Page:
Insert the bamboo canes or support system next to each plant and loosely tie the tomato stem to the cane using some garden twine. Ideally, make the twine into a figure of 8 when you tie it as it creates less pressure on the stem as it grows.

close up example of the figure of 8 twine

Feeding and Watering Tomato Plants

When it comes to watering your grow bag, be sure to do it regularly to stop it from drying out. If you water inconsistently, you will find that as the fruits begin to grow, they will have splits on the skins. If you are worried about forgetting to water or not doing it right, an option is to buy a product that does it for you.

You can purchase a self-watering grow bag tray, which you add water to. The tray has spikes which pierce the bottom of the bag and deliver water directly to the roots at an optimal rate. If you choose to water the plants yourself, don’t drown them, but instead, provide them a steady supply every day when it is particularly hot, or every other day, if it is cooler.

Remember, grow bags will dry out more quickly than when you plant in the ground, so it’s important to check your plants daily and decide what they need.

Tomato plants like a high potash feed in order to grow the best fruit. You should feed your plants weekly once the tomato flowers have begun to grow. Many garden centre will sell an appropriate tomato feed, that has everything your plants need to thrive.

Caring for Tomato Plants

As well as feeding your plants weekly, keep tying the plant to the cane using the figure of 8 pattern, as it grows up to make sure it’s well supported.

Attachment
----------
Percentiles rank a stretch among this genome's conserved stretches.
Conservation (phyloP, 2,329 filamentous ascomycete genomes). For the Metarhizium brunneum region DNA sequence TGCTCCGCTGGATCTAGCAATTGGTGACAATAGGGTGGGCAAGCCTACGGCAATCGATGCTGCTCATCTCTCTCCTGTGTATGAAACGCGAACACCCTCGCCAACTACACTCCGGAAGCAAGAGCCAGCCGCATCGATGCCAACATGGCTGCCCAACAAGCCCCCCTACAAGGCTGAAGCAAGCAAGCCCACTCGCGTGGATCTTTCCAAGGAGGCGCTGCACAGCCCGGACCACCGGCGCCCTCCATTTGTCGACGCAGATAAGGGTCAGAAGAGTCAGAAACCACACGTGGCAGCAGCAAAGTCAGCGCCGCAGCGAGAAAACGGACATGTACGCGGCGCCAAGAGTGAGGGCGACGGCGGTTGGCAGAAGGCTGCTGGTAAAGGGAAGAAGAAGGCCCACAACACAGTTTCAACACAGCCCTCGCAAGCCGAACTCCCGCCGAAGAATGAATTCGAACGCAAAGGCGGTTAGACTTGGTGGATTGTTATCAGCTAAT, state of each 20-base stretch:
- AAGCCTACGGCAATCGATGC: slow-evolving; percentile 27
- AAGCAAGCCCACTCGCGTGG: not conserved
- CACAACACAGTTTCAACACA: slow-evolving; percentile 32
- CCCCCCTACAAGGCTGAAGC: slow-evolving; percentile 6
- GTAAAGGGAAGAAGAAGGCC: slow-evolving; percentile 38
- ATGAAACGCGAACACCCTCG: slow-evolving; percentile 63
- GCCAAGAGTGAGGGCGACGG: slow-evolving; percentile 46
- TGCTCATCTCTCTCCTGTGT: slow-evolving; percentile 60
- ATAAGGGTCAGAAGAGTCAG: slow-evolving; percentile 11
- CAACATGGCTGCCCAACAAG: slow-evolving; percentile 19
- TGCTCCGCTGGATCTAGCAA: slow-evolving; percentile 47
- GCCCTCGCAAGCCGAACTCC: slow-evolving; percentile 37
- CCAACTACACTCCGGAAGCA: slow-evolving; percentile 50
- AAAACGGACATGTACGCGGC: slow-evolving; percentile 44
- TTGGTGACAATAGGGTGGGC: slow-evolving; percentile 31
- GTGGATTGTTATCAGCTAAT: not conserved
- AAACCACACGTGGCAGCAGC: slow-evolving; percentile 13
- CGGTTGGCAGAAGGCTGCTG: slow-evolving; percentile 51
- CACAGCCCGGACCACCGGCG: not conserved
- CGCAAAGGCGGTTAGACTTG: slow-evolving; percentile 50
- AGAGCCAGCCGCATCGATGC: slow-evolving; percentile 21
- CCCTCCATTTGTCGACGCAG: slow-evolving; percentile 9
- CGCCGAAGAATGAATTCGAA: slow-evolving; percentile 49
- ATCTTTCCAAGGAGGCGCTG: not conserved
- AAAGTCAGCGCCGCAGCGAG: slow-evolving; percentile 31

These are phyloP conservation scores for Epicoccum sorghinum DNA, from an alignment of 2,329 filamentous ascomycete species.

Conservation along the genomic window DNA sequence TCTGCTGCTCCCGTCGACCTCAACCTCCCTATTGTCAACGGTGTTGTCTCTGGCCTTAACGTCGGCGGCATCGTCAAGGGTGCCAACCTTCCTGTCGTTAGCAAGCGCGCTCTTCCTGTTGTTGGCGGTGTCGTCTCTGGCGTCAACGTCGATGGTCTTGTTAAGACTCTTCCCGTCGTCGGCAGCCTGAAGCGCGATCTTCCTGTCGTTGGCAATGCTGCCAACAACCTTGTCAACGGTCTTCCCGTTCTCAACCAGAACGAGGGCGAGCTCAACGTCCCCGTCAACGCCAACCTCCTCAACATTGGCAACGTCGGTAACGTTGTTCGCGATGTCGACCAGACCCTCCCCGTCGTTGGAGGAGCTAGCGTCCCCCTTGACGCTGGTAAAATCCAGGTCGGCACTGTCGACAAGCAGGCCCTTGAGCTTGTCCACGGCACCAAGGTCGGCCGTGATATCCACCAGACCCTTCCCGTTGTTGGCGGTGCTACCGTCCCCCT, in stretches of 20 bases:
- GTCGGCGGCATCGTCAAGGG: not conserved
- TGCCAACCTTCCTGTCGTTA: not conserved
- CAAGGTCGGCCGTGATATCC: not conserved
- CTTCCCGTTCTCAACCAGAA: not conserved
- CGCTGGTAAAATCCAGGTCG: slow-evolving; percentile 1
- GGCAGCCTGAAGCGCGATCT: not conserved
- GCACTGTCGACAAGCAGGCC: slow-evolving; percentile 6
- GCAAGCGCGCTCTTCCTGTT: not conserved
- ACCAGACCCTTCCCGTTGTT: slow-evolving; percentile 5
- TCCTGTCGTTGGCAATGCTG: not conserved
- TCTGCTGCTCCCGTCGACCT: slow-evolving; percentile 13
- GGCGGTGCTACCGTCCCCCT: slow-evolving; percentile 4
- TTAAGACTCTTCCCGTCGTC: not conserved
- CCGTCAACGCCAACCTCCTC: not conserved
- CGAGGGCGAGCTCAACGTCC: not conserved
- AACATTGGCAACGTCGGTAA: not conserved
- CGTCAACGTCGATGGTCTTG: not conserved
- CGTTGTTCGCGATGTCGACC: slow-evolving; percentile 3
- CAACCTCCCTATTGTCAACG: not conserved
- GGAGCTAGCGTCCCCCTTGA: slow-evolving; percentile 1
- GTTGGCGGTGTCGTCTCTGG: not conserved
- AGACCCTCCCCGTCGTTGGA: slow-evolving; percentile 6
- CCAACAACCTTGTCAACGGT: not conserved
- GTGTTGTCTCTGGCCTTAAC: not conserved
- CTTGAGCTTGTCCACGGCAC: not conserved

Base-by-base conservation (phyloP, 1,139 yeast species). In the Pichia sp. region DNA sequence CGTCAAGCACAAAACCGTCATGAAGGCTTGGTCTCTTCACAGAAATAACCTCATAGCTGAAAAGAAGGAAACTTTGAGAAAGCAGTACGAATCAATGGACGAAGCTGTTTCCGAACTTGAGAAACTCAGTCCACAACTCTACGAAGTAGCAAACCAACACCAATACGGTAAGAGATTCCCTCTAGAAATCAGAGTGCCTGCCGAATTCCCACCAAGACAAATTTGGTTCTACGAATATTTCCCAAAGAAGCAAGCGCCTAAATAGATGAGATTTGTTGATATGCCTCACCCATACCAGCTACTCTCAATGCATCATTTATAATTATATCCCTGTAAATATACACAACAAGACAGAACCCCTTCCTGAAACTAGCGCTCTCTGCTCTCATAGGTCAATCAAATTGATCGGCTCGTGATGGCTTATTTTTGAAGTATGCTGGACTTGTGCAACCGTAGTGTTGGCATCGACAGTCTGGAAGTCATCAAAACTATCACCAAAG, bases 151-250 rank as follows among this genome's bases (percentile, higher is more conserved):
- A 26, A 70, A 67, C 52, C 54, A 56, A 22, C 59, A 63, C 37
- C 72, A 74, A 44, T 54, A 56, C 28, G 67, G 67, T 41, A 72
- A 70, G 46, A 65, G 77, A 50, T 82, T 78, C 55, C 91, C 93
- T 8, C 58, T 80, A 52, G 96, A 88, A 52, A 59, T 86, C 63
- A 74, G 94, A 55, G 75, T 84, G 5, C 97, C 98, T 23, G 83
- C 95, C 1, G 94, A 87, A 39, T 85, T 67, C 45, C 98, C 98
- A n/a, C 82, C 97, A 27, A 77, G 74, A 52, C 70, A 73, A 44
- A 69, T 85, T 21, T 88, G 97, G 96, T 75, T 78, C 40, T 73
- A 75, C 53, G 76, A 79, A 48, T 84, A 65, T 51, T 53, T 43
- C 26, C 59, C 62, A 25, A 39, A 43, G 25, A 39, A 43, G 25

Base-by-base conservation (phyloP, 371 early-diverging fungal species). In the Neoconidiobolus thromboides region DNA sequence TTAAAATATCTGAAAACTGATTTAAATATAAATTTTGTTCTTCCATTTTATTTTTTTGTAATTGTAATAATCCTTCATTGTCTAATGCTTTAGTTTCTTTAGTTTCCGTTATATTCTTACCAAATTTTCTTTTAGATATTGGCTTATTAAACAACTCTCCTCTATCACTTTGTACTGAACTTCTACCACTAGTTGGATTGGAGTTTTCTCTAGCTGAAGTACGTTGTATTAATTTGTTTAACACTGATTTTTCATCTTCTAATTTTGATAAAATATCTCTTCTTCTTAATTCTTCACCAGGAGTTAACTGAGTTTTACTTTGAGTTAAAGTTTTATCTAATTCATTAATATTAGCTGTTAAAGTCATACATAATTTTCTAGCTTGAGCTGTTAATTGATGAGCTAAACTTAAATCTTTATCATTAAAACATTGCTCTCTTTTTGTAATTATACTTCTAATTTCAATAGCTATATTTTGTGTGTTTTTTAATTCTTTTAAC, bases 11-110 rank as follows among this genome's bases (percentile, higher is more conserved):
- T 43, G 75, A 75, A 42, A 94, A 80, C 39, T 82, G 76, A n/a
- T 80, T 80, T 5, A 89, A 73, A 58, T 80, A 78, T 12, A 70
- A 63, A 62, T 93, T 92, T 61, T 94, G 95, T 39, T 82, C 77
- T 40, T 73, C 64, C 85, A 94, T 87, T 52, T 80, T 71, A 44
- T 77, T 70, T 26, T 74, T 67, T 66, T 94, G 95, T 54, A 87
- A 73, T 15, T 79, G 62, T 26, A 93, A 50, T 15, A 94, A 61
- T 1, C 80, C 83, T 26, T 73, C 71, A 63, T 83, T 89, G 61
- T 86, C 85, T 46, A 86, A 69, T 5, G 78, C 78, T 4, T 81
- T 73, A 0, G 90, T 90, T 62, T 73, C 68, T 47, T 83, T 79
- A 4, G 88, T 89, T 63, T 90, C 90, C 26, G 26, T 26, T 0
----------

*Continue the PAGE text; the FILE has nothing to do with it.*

If you are growing a cordon variety of tomato plant, which is usually the case if you aren’t growing bush or cherry tomatoes. You will need to create a main stem with 7 flowering beams.  To do this, remove any little side shoots that you find growing in the joint between the stem and the flowering beams.

Once you have grown 7 flowering beams, pinch away the leaves at the top of the plant, leaving a height of 2 leaves above the last beam to prevent further growth. Cordon varieties are a little more work than their bushier counterparts.

Bush varieties do not need to be pinched out, so are much less maintenance than the cordon variety. If you are a beginner and would prefer to start with something easier, bush tomatoes are the way to go.

If you don’t have a greenhouse, fear not. There are plenty of outdoor varieties, small patio varieties and even cherry tomatoes that you can grow in hanging baskets and will produce an abundance of tiny little fruits if you look after them properly. Tomatoes like a sunny, sheltered area so be sure to place them away from areas which are exposed to the elements.

FAQ

What month should I plant tomatoes?

You start your seeds indoors in Spring. The tomato plants should be planted out after the risk of frost has passed in the summer. Warmth is most important for tomato plants, to allow the tomatoes to ripen.

Do tomatoes need full sun?

Tomatoes thrive in full sun, but you can still get a decent crop of partial sunlight, providing they receive at least 6 hours of sun a day.

Can I plant tomatoes if I don’t have much space?

Tomatoes are great plants for balconies, hanging baskets or even window boxes. There are varieties you can buy that are perfect for pots, patios and small spaces.

What plant feed should I use for growing tomatoes?

A plant food with high potash content is ideal. You can buy specific tomato plant feeds from most garden centres. Feed plants weekly as they grow.